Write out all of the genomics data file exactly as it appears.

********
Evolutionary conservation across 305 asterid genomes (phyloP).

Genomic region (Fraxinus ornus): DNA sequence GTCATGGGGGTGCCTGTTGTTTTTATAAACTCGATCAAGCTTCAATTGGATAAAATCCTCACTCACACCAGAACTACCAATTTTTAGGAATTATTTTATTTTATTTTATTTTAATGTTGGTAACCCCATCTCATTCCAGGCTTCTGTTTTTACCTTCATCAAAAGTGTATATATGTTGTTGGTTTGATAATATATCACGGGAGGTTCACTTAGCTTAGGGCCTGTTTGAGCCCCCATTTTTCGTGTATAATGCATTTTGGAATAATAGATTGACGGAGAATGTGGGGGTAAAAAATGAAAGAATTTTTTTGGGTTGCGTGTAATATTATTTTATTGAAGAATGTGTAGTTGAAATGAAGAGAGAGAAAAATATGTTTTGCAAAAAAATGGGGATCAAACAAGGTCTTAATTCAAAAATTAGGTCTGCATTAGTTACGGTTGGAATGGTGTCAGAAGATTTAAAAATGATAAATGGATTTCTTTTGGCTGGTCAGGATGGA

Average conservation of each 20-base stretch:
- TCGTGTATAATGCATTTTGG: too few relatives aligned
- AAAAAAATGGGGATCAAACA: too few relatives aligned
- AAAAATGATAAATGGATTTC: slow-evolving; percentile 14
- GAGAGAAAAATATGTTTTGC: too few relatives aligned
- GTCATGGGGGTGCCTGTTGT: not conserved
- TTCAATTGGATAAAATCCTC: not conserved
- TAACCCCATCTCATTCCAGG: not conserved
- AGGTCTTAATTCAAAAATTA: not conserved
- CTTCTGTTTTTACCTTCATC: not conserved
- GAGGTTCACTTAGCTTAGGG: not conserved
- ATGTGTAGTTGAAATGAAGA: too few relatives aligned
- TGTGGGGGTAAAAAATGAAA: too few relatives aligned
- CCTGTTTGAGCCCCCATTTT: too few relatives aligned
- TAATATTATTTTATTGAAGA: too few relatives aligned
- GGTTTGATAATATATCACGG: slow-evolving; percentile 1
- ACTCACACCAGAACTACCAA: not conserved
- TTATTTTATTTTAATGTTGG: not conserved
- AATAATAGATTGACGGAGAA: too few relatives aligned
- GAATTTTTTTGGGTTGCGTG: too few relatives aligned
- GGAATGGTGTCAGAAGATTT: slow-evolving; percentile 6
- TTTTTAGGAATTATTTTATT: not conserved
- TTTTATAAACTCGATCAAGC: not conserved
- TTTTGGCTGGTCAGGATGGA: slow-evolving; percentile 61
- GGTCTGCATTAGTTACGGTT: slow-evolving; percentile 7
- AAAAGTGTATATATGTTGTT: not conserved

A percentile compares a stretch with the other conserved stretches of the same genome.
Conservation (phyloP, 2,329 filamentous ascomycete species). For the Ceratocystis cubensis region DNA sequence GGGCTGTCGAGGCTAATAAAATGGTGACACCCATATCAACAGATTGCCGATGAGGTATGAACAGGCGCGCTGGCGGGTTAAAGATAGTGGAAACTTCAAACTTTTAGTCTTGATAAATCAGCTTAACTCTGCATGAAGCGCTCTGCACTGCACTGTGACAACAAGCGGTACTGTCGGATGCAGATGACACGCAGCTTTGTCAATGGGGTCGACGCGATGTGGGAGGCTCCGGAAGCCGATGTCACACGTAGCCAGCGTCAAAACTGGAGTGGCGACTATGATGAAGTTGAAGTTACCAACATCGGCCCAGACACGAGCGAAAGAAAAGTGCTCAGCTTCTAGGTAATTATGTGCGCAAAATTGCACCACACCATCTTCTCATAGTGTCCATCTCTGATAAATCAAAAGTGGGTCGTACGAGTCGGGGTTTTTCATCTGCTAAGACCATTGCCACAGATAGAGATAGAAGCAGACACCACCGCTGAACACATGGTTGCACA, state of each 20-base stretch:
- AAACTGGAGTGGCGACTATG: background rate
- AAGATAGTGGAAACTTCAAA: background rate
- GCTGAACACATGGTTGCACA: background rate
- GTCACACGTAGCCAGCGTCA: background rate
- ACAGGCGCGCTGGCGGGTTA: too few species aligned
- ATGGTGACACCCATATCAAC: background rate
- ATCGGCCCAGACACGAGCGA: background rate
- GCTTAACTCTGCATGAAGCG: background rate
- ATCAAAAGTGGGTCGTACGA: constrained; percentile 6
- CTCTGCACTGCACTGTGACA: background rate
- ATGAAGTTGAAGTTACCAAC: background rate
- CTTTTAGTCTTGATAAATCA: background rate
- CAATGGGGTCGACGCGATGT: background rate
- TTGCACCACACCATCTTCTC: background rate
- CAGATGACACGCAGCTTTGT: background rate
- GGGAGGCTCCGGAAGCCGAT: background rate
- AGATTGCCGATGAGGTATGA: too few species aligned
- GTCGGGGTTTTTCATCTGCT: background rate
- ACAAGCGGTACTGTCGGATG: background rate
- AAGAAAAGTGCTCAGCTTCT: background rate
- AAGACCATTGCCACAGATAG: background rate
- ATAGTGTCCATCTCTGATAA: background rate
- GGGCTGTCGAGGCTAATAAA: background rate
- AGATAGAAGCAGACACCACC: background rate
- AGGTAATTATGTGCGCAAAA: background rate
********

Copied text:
Evolutionary conservation across 305 asterid genomes (phyloP).

Genomic region (Fraxinus ornus): DNA sequence GTCATGGGGGTGCCTGTTGTTTTTATAAACTCGATCAAGCTTCAATTGGATAAAATCCTCACTCACACCAGAACTACCAATTTTTAGGAATTATTTTATTTTATTTTATTTTAATGTTGGTAACCCCATCTCATTCCAGGCTTCTGTTTTTACCTTCATCAAAAGTGTATATATGTTGTTGGTTTGATAATATATCACGGGAGGTTCACTTAGCTTAGGGCCTGTTTGAGCCCCCATTTTTCGTGTATAATGCATTTTGGAATAATAGATTGACGGAGAATGTGGGGGTAAAAAATGAAAGAATTTTTTTGGGTTGCGTGTAATATTATTTTATTGAAGAATGTGTAGTTGAAATGAAGAGAGAGAAAAATATGTTTTGCAAAAAAATGGGGATCAAACAAGGTCTTAATTCAAAAATTAGGTCTGCATTAGTTACGGTTGGAATGGTGTCAGAAGATTTAAAAATGATAAATGGATTTCTTTTGGCTGGTCAGGATGGA

Average conservation of each 20-base stretch:
- TCGTGTATAATGCATTTTGG: too few relatives aligned
- AAAAAAATGGGGATCAAACA: too few relatives aligned
- AAAAATGATAAATGGATTTC: slow-evolving; percentile 14
- GAGAGAAAAATATGTTTTGC: too few relatives aligned
- GTCATGGGGGTGCCTGTTGT: not conserved
- TTCAATTGGATAAAATCCTC: not conserved
- TAACCCCATCTCATTCCAGG: not conserved
- AGGTCTTAATTCAAAAATTA: not conserved
- CTTCTGTTTTTACCTTCATC: not conserved
- GAGGTTCACTTAGCTTAGGG: not conserved
- ATGTGTAGTTGAAATGAAGA: too few relatives aligned
- TGTGGGGGTAAAAAATGAAA: too few relatives aligned
- CCTGTTTGAGCCCCCATTTT: too few relatives aligned
- TAATATTATTTTATTGAAGA: too few relatives aligned
- GGTTTGATAATATATCACGG: slow-evolving; percentile 1
- ACTCACACCAGAACTACCAA: not conserved
- TTATTTTATTTTAATGTTGG: not conserved
- AATAATAGATTGACGGAGAA: too few relatives aligned
- GAATTTTTTTGGGTTGCGTG: too few relatives aligned
- GGAATGGTGTCAGAAGATTT: slow-evolving; percentile 6
- TTTTTAGGAATTATTTTATT: not conserved
- TTTTATAAACTCGATCAAGC: not conserved
- TTTTGGCTGGTCAGGATGGA: slow-evolving; percentile 61
- GGTCTGCATTAGTTACGGTT: slow-evolving; percentile 7
- AAAAGTGTATATATGTTGTT: not conserved

A percentile compares a stretch with the other conserved stretches of the same genome.
Conservation (phyloP, 2,329 filamentous ascomycete species). For the Ceratocystis cubensis region DNA sequence GGGCTGTCGAGGCTAATAAAATGGTGACACCCATATCAACAGATTGCCGATGAGGTATGAACAGGCGCGCTGGCGGGTTAAAGATAGTGGAAACTTCAAACTTTTAGTCTTGATAAATCAGCTTAACTCTGCATGAAGCGCTCTGCACTGCACTGTGACAACAAGCGGTACTGTCGGATGCAGATGACACGCAGCTTTGTCAATGGGGTCGACGCGATGTGGGAGGCTCCGGAAGCCGATGTCACACGTAGCCAGCGTCAAAACTGGAGTGGCGACTATGATGAAGTTGAAGTTACCAACATCGGCCCAGACACGAGCGAAAGAAAAGTGCTCAGCTTCTAGGTAATTATGTGCGCAAAATTGCACCACACCATCTTCTCATAGTGTCCATCTCTGATAAATCAAAAGTGGGTCGTACGAGTCGGGGTTTTTCATCTGCTAAGACCATTGCCACAGATAGAGATAGAAGCAGACACCACCGCTGAACACATGGTTGCACA, state of each 20-base stretch:
- AAACTGGAGTGGCGACTATG: background rate
- AAGATAGTGGAAACTTCAAA: background rate
- GCTGAACACATGGTTGCACA: background rate
- GTCACACGTAGCCAGCGTCA: background rate
- ACAGGCGCGCTGGCGGGTTA: too few species aligned
- ATGGTGACACCCATATCAAC: background rate
- ATCGGCCCAGACACGAGCGA: background rate
- GCTTAACTCTGCATGAAGCG: background rate
- ATCAAAAGTGGGTCGTACGA: constrained; percentile 6
- CTCTGCACTGCACTGTGACA: background rate
- ATGAAGTTGAAGTTACCAAC: background rate
- CTTTTAGTCTTGATAAATCA: background rate
- CAATGGGGTCGACGCGATGT: background rate
- TTGCACCACACCATCTTCTC: background rate
- CAGATGACACGCAGCTTTGT: background rate
- GGGAGGCTCCGGAAGCCGAT: background rate
- AGATTGCCGATGAGGTATGA: too few species aligned
- GTCGGGGTTTTTCATCTGCT: background rate
- ACAAGCGGTACTGTCGGATG: background rate
- AAGAAAAGTGCTCAGCTTCT: background rate
- AAGACCATTGCCACAGATAG: background rate
- ATAGTGTCCATCTCTGATAA: background rate
- GGGCTGTCGAGGCTAATAAA: background rate
- AGATAGAAGCAGACACCACC: background rate
- AGGTAATTATGTGCGCAAAA: background rate